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SMSFs look to global trends for investment growth

SMSFs look to global trends for investment growth

‘Disturbing’ trends identified with mortgages and elder abuse
Miranda Brownlee
21 March 2018

SMSFs are increasingly looking outside the ASX20 and tapping into global economic trends in order to maximise the growth of their portfolios, according to a recent CommSec report.

The latest CommSec SMSF Trading Trends Report indicated that in the six months to 31 December 2017, SMSFs have been increasingly devoting a larger share of their capital to shares outside of the top 20 stocks on the ASX.

“As a result, the value of trades placed by SMSFs in ASX20 companies fell from 40 per cent to 34 per cent over the six months. The value of trades in ASX200 shares also declined from 75 per cent to 69 per cent, largely due to reduced trading in the larger stocks of the ASX20,” the report said.

“The decline was particularly felt in the banking sector with trade value down 15 per cent, which has faced significant headwinds from negative media coverage, as well as the threat of reduced revenue and dividends from a slowing housing market.”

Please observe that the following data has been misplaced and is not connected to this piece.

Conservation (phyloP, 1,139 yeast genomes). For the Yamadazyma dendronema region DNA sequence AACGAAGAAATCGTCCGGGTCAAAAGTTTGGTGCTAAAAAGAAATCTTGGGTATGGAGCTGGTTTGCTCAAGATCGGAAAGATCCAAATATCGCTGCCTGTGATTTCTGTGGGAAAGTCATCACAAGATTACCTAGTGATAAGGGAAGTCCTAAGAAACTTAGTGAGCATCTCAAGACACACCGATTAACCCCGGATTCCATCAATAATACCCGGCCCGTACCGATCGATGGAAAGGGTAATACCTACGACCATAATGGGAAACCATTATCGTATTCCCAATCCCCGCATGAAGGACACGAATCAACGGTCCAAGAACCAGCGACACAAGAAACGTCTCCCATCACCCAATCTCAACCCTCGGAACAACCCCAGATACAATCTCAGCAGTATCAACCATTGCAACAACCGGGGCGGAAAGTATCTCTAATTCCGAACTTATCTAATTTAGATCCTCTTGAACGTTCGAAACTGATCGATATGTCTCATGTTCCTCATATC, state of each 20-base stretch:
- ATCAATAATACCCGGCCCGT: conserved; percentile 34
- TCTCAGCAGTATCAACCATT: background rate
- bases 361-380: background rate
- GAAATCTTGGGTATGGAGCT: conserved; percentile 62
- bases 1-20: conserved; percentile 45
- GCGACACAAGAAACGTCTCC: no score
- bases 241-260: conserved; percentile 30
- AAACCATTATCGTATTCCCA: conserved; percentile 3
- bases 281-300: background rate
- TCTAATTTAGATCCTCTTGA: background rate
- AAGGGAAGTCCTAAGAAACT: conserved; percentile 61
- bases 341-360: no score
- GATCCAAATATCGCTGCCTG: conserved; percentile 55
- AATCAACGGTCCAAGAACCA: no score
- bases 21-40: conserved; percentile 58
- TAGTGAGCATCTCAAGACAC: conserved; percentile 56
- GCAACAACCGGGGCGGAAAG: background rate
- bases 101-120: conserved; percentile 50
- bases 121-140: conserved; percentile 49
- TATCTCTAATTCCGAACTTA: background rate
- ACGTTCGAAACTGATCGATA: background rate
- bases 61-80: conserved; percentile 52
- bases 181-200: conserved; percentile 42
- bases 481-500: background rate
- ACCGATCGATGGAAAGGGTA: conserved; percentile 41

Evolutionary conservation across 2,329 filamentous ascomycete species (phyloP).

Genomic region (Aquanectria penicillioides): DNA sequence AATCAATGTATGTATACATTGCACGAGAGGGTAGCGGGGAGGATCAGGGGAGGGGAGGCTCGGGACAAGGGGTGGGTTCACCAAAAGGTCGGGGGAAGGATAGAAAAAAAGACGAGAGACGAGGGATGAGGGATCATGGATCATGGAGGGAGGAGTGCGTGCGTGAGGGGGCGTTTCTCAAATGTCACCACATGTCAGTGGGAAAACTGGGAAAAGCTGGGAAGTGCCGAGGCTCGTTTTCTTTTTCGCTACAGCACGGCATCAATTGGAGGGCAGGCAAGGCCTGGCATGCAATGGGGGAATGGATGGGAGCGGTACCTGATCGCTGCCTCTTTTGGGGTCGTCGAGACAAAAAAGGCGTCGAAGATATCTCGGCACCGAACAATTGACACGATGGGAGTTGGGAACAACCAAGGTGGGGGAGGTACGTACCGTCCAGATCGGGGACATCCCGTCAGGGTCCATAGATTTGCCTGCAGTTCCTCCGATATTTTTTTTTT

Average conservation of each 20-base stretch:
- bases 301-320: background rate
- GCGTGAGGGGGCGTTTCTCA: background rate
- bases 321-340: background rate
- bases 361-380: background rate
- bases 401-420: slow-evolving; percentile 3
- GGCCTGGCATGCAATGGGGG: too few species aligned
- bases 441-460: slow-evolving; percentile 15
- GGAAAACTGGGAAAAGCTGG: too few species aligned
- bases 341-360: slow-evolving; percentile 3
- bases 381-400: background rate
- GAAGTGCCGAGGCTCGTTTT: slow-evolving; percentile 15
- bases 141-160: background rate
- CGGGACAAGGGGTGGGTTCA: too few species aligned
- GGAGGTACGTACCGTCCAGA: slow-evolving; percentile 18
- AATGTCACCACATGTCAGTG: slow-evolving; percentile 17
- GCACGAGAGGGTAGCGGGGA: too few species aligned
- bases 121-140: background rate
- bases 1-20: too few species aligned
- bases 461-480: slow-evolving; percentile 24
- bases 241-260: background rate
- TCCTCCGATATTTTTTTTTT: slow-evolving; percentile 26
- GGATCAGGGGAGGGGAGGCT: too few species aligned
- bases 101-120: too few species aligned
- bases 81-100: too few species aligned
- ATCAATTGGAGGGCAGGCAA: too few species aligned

The telecommunication services sector, of which Telstra (TLS) is the major component, also suffered from concerns over the sustainability of dividends, with trade values falling 25 per cent, the report said.

“Meanwhile, SMSF deal sizes for stocks outside the ASX 200 have increased by 13 per cent compared to the previous six months,” the report noted.

Commonwealth Bank head of SMSF customers Marcus Evans said lower returns from traditional SMSF-favoured stocks with household names such as Telstra, have led to SMSFs investing more capital outside the ASX20 suggesting they are willing to take on more risk to get higher returns.

“There are signs that SMSFs have made the move outside of the ASX20 with some conviction. This is illustrated by the fact that while the average SMSF trade size has decreased over the period, the trade size of those stocks outside the ASX200 has in fact increased.”

Mr Evans said the widely publicised gains from mid-cap and junior stocks and the ongoing strength of many international markets – especially in the United States, Europe and emerging markets – has led SMSF investors to conclude that there may be better opportunities elsewhere.

“We will continue to watch the investment habits of SMSFs closely. To date they have been setting the trends when it comes to retail investment,” he said.

SMSFs look to global trends for investment growth
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